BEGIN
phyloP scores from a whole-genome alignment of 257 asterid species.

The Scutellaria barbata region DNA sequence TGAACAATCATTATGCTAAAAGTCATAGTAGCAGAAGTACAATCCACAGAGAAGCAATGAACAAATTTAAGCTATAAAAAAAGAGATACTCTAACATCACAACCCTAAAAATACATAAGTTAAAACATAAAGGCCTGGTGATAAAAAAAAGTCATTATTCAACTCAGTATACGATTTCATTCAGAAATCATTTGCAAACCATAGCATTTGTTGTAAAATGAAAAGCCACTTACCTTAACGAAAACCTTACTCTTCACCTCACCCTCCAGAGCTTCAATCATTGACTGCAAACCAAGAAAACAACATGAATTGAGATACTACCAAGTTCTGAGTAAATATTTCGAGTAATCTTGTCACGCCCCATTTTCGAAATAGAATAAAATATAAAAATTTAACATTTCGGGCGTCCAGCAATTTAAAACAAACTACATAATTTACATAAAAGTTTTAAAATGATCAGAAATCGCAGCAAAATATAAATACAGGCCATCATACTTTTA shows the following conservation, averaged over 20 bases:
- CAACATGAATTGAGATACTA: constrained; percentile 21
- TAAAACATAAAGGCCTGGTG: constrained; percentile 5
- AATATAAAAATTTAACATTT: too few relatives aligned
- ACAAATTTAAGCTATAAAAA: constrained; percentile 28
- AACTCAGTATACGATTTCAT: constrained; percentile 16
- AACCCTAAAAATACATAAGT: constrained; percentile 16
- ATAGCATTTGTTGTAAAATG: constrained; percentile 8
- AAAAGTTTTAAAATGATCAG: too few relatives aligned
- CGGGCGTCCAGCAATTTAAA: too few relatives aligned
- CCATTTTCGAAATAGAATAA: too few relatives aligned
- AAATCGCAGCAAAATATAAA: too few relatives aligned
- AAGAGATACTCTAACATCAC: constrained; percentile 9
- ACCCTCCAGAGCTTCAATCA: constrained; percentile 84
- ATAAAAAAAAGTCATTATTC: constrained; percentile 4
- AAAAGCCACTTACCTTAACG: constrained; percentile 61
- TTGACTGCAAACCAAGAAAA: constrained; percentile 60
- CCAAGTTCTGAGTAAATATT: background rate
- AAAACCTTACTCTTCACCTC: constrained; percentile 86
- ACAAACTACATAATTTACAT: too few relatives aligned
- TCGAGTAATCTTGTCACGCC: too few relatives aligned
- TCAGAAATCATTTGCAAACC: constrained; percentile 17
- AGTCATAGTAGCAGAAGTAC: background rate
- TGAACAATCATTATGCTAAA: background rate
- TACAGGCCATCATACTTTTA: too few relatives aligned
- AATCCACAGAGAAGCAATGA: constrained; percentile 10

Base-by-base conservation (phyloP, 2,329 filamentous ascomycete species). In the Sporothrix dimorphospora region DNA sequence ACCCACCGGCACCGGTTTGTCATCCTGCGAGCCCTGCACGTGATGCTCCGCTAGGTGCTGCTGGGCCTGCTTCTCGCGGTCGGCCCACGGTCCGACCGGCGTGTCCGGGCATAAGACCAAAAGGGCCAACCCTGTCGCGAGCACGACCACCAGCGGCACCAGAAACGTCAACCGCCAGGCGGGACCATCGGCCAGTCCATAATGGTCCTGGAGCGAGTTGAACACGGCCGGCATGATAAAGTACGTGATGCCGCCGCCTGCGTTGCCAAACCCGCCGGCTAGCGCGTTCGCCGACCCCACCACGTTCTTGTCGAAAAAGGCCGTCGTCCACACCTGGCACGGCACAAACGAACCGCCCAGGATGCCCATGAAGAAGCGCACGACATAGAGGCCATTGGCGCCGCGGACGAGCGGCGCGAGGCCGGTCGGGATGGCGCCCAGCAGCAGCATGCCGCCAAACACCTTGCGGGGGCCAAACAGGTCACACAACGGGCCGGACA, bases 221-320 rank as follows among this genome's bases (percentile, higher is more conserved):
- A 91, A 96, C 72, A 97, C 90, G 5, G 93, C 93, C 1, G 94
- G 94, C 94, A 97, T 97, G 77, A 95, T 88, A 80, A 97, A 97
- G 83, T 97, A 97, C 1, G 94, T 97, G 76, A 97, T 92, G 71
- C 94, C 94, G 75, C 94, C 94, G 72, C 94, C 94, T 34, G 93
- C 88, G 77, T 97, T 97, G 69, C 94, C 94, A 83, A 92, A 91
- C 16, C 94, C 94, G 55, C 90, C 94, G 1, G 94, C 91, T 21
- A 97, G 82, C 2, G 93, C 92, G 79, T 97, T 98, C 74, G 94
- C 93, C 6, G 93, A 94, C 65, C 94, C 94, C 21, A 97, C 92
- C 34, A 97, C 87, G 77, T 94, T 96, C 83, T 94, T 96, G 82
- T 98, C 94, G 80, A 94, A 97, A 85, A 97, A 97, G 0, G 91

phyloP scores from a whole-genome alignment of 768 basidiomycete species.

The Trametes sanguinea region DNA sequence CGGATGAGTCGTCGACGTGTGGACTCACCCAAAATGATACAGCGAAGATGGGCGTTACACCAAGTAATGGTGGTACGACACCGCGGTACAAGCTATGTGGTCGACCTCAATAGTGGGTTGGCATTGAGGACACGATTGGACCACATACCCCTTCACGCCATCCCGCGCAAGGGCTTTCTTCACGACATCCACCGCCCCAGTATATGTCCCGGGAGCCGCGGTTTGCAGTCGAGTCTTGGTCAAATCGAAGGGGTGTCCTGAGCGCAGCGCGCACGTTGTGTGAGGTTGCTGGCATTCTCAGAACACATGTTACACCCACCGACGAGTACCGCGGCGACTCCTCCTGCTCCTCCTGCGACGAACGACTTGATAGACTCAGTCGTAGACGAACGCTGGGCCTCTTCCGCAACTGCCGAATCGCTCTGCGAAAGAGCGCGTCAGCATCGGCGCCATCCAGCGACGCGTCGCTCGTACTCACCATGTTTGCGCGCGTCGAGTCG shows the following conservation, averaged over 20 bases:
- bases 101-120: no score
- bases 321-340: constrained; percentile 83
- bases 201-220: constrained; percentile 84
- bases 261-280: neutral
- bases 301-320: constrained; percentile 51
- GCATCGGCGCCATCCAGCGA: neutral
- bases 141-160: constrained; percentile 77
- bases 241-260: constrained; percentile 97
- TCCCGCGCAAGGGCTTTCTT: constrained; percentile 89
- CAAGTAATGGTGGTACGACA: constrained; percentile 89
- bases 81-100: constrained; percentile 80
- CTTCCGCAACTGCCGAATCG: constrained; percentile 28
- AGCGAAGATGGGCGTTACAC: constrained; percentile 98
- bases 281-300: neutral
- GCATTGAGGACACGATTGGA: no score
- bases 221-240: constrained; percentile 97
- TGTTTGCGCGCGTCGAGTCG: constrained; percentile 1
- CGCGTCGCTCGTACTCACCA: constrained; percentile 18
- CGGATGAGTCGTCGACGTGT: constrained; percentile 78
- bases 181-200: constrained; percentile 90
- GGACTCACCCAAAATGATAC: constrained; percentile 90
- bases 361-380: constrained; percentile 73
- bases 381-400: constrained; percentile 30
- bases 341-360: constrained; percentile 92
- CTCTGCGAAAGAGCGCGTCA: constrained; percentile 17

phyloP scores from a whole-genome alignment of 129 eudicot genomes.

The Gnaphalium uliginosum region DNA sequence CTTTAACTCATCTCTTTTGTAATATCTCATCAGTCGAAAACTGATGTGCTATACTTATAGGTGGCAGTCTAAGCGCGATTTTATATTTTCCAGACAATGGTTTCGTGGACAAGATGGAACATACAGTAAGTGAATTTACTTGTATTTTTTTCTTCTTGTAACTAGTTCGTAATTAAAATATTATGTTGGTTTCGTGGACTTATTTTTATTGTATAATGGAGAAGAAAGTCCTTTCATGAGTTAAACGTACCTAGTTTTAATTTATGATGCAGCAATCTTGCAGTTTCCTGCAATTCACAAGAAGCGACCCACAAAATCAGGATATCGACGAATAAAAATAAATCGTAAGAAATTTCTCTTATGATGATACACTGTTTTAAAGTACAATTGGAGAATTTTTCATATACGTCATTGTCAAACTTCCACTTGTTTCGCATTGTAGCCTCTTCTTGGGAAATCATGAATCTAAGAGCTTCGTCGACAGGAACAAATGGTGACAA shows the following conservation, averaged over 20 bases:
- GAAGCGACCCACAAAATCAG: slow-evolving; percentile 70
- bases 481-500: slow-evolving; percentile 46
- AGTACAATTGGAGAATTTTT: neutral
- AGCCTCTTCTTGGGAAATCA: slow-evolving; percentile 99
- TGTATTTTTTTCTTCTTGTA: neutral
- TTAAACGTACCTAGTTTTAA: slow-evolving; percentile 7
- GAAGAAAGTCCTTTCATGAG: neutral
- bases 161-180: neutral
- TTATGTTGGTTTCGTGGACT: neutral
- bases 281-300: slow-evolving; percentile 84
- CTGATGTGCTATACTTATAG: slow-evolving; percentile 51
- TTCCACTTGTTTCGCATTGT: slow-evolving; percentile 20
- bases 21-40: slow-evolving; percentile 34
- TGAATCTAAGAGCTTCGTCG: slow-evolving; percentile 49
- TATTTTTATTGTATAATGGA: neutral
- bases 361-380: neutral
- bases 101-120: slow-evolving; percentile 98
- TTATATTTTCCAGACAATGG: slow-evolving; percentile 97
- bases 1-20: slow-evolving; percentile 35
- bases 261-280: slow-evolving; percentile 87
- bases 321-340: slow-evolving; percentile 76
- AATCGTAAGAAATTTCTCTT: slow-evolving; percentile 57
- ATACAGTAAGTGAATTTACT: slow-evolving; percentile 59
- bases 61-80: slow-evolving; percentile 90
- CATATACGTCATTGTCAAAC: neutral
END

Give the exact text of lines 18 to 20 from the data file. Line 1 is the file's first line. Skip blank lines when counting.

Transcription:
- TTGACTGCAAACCAAGAAAA: constrained; percentile 60
- CCAAGTTCTGAGTAAATATT: background rate
- AAAACCTTACTCTTCACCTC: constrained; percentile 86